Thirteen months in Vietnam made him a veteran and a wounded warrior. When he returned home to his family and friends, there was relief and gratitude. In the larger public, however, the Vietnam vets were met with disgust. The controversial Vietnam War caused the returning soldiers great personal pain.

Finally, in 1982 the Vietnam Veterans Memorial was dedicated, and the names of more than 58,000 Americans who gave their lives in service to their country were engraved forever.

Before Stan died, he requested that we make a pilgrimage to the Vietnam Memorial and pay our respects to his memory and to those who were destined not to return. Last week, I walked with the 15 friends and family of this reluctant soldier in meditative silence perusing the names of the lost ones. How often do the past, present and future form an arc around an event so that it appears that eternity has intervened?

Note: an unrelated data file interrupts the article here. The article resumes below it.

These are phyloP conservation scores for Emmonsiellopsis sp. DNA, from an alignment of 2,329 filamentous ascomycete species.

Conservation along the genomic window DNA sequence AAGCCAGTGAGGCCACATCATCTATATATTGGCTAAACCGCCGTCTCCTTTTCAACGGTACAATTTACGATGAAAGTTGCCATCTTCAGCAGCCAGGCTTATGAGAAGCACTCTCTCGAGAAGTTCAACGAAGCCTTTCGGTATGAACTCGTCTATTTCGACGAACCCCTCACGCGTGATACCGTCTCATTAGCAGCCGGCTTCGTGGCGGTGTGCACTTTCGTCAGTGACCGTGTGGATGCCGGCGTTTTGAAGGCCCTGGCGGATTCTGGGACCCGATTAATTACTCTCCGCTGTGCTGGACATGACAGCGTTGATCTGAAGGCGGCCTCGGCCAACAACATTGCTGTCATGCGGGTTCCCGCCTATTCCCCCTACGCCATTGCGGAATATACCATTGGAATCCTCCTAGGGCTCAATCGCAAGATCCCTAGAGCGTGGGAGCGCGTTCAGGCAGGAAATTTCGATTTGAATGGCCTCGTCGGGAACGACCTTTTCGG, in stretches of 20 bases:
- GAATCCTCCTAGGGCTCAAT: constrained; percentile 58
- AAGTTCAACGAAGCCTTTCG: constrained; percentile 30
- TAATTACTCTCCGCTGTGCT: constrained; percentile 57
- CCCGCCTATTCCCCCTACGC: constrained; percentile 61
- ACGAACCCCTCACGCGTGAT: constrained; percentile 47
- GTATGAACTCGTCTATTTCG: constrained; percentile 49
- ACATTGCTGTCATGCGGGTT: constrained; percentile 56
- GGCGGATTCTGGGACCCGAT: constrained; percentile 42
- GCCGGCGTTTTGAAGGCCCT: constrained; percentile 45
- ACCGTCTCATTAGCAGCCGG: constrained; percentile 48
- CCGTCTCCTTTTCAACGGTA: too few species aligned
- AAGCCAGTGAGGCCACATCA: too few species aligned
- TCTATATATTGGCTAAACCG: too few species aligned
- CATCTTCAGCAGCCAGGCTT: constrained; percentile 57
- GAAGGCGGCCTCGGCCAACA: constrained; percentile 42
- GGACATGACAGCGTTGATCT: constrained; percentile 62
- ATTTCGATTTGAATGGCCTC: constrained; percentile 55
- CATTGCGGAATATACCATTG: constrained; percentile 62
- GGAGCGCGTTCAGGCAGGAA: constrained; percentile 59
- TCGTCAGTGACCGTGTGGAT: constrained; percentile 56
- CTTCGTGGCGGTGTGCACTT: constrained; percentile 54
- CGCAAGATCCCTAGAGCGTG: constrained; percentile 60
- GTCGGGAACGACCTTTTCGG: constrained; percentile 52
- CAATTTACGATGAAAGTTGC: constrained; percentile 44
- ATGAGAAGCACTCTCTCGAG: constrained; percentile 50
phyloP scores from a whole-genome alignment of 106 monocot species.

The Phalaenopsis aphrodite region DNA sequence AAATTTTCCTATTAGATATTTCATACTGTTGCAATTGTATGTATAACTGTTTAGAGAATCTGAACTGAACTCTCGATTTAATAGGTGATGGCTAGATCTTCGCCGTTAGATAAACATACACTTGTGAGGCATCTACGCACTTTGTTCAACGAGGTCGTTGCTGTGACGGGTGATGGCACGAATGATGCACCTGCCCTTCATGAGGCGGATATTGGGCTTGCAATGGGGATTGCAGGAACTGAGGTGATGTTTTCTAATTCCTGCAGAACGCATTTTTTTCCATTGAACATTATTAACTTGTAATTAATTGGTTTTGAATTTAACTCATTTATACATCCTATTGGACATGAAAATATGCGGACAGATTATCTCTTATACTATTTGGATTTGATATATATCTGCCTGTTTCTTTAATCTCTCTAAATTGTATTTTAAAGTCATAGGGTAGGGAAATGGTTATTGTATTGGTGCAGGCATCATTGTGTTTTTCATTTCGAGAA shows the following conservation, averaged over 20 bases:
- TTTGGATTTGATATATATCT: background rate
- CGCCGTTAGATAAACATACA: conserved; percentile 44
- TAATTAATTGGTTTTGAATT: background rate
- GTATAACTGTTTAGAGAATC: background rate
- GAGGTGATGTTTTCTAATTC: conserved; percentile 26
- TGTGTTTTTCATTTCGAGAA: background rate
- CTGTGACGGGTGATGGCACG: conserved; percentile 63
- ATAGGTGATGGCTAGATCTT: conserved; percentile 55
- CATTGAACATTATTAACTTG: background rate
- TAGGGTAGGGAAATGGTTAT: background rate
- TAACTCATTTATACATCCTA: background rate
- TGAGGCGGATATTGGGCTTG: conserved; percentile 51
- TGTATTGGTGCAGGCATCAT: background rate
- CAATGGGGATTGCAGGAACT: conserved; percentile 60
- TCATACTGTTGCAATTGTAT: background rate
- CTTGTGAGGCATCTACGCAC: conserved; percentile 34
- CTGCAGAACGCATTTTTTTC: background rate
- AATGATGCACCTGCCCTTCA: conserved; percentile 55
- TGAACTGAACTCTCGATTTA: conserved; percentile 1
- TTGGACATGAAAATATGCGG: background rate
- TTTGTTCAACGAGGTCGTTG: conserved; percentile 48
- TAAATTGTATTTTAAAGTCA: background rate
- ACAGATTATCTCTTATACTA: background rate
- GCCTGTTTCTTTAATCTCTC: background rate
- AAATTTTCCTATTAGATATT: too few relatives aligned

With the sun casting its warmth upon us, we sat on the stairs with our backs to the Lincoln Memorial. We shared stories highlighting his generosity and caring spirit. There were tears when words were insufficient. His sister brought personal effects and shared them with his closest. His three nephews and one niece wrote special notes to express their emotions.

Now the one who had survived had succumbed to cancer. He was more than his past would have suggested. He was a son, a brother, an uncle and a friend. He had lived a life surrounded by loving companions and good deeds.

We offered our inadequate goodbyes by casting our newly found rocks into the Reflecting Pool, thereby substituting the rocks for the stones we usually place on a Jewish tombstone.

We were reluctant to leave our beloved, and our beloved was reluctant to go. As we turned our bodies to exit the plaza, a high school orchestra began to play "Eleanor Rigby" by the Beatles. Yes, the 60s were over but the melodies lingered on only to begin again.